Rohde, P., Ichikawa, L., Simon, G. E., Ludman, E. J., Linde, J. A., Jeffery, R. W., & Operskalski, B. H. (2008). Associations of child sexual and physical abuse with obesity and depression in middle-aged women. Child Abuse & Neglect, 32(9), 878–887. doi:10.1016/j.chiabu.2007.11.004
Wegman, H. L., & Stetler, C. (2009). A meta-analytic review of the effects of childhood abuse on medical outcomes in adulthood. Psychosomatic Medicine, 71, 805–812. doi:10.1097/psy.0b013e3181bb2b46
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Dr. Kendall-Tackett is a health psychologist and International Board Certified Lactation Consultant, and the owner and Editor-in-Chief of Praeclarus Press, a small press specializing in women’s health. She is Editor-in-Chief of two peer-reviewed journals: Clinical Lactation and Psychological Trauma. She is Fellow of the American Psychological Association in Health and Trauma Psychology, Past President of the APA Division of Trauma Psychology, and a member of the Board for the Advancement of Psychology in the Public Interest. Dr. Kendall-Tackett specializes in women’s-health research including breastfeeding, depression, trauma, and health psychology, and has won many awards for her work including the 2016 Outstanding Service to the Field of Trauma Psychology from the American Psychological Association’s Division 56.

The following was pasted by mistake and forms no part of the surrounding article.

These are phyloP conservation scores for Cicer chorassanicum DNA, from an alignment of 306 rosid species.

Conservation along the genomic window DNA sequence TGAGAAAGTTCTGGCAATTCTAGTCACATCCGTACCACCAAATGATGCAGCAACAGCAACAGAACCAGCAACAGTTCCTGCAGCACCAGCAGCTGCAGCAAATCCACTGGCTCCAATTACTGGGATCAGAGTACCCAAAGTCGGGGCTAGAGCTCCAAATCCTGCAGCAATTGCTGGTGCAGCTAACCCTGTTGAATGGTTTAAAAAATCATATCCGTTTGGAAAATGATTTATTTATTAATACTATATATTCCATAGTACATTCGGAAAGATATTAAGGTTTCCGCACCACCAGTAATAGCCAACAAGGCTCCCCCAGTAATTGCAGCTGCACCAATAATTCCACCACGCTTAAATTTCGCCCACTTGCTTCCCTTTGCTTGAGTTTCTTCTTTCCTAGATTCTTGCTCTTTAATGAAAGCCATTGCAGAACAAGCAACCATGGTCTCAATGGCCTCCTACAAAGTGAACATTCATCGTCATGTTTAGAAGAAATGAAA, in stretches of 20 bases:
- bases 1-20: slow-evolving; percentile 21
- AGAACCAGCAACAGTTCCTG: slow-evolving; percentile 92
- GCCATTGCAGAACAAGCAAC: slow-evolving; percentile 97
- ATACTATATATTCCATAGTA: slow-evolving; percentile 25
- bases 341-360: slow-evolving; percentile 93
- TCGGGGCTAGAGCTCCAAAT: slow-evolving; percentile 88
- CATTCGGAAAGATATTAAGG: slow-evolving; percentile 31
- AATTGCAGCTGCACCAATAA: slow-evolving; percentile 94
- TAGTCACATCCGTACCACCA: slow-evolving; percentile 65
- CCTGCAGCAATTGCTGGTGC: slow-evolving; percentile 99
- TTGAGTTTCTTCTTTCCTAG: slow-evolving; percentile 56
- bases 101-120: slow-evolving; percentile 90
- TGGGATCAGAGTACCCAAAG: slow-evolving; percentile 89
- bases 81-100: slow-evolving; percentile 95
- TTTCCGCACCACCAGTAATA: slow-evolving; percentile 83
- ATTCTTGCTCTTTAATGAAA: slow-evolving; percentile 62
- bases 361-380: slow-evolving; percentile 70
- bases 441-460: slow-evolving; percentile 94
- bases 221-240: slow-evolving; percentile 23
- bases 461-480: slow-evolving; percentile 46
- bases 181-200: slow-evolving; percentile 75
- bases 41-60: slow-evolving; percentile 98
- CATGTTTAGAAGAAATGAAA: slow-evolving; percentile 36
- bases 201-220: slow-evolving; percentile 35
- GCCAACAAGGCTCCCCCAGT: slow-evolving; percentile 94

Dr. Kendall-Tackett has authored more than 400 articles or chapters, and is currently completing her 35th book, The Phantom of the Opera: A Social History of the World’s Most Popular Musical. Her most recent books include: Depression in New Mothers, 3rd Edition (2016, Routledge UK, in press), Women’s Mental Health Across the Lifespan (2016, Routledge US, in press, with Lesia Ruglass), Psychology of Trauma 101 (2015, Springer, with Lesia Ruglass) and The Science of Mother-Infant Sleep (2014, Praeclarus, with Wendy Middlemiss). Her websites are: